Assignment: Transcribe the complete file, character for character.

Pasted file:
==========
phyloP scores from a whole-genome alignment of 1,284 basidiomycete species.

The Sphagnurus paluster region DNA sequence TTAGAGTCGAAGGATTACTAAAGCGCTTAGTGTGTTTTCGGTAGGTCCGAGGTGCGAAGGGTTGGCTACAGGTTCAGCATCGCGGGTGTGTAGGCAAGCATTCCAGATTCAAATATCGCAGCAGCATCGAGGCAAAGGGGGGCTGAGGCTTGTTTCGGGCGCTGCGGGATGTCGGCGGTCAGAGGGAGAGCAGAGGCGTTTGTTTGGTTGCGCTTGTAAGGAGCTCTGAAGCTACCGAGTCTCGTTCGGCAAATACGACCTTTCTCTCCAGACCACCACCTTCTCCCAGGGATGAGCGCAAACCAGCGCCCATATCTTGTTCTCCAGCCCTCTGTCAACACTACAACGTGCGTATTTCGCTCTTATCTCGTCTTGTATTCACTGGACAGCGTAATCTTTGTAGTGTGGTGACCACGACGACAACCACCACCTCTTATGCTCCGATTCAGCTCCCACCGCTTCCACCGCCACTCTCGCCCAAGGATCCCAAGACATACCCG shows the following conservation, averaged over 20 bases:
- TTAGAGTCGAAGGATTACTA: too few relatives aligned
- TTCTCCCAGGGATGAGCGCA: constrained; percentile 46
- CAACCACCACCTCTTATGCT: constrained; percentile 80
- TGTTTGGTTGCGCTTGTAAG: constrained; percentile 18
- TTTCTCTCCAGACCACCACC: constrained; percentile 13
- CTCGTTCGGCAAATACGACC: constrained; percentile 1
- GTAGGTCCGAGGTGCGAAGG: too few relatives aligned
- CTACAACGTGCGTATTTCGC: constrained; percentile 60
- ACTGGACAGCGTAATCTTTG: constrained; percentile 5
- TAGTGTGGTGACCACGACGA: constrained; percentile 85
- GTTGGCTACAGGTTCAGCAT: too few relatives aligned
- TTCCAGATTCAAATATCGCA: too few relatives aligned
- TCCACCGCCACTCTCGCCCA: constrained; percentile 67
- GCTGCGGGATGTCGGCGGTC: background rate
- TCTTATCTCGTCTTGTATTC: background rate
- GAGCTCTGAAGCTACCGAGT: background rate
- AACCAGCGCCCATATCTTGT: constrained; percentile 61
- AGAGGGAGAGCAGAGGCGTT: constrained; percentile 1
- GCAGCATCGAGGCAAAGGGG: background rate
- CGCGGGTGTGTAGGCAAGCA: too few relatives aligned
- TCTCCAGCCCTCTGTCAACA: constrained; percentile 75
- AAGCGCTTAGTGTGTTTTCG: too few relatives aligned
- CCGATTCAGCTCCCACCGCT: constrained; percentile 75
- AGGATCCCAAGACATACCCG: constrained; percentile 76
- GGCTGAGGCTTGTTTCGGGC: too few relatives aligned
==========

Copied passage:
phyloP scores from a whole-genome alignment of 1,284 basidiomycete species.

The Sphagnurus paluster region DNA sequence TTAGAGTCGAAGGATTACTAAAGCGCTTAGTGTGTTTTCGGTAGGTCCGAGGTGCGAAGGGTTGGCTACAGGTTCAGCATCGCGGGTGTGTAGGCAAGCATTCCAGATTCAAATATCGCAGCAGCATCGAGGCAAAGGGGGGCTGAGGCTTGTTTCGGGCGCTGCGGGATGTCGGCGGTCAGAGGGAGAGCAGAGGCGTTTGTTTGGTTGCGCTTGTAAGGAGCTCTGAAGCTACCGAGTCTCGTTCGGCAAATACGACCTTTCTCTCCAGACCACCACCTTCTCCCAGGGATGAGCGCAAACCAGCGCCCATATCTTGTTCTCCAGCCCTCTGTCAACACTACAACGTGCGTATTTCGCTCTTATCTCGTCTTGTATTCACTGGACAGCGTAATCTTTGTAGTGTGGTGACCACGACGACAACCACCACCTCTTATGCTCCGATTCAGCTCCCACCGCTTCCACCGCCACTCTCGCCCAAGGATCCCAAGACATACCCG shows the following conservation, averaged over 20 bases:
- TTAGAGTCGAAGGATTACTA: too few relatives aligned
- TTCTCCCAGGGATGAGCGCA: constrained; percentile 46
- CAACCACCACCTCTTATGCT: constrained; percentile 80
- TGTTTGGTTGCGCTTGTAAG: constrained; percentile 18
- TTTCTCTCCAGACCACCACC: constrained; percentile 13
- CTCGTTCGGCAAATACGACC: constrained; percentile 1
- GTAGGTCCGAGGTGCGAAGG: too few relatives aligned
- CTACAACGTGCGTATTTCGC: constrained; percentile 60
- ACTGGACAGCGTAATCTTTG: constrained; percentile 5
- TAGTGTGGTGACCACGACGA: constrained; percentile 85
- GTTGGCTACAGGTTCAGCAT: too few relatives aligned
- TTCCAGATTCAAATATCGCA: too few relatives aligned
- TCCACCGCCACTCTCGCCCA: constrained; percentile 67
- GCTGCGGGATGTCGGCGGTC: background rate
- TCTTATCTCGTCTTGTATTC: background rate
- GAGCTCTGAAGCTACCGAGT: background rate
- AACCAGCGCCCATATCTTGT: constrained; percentile 61
- AGAGGGAGAGCAGAGGCGTT: constrained; percentile 1
- GCAGCATCGAGGCAAAGGGG: background rate
- CGCGGGTGTGTAGGCAAGCA: too few relatives aligned
- TCTCCAGCCCTCTGTCAACA: constrained; percentile 75
- AAGCGCTTAGTGTGTTTTCG: too few relatives aligned
- CCGATTCAGCTCCCACCGCT: constrained; percentile 75
- AGGATCCCAAGACATACCCG: constrained; percentile 76
- GGCTGAGGCTTGTTTCGGGC: too few relatives aligned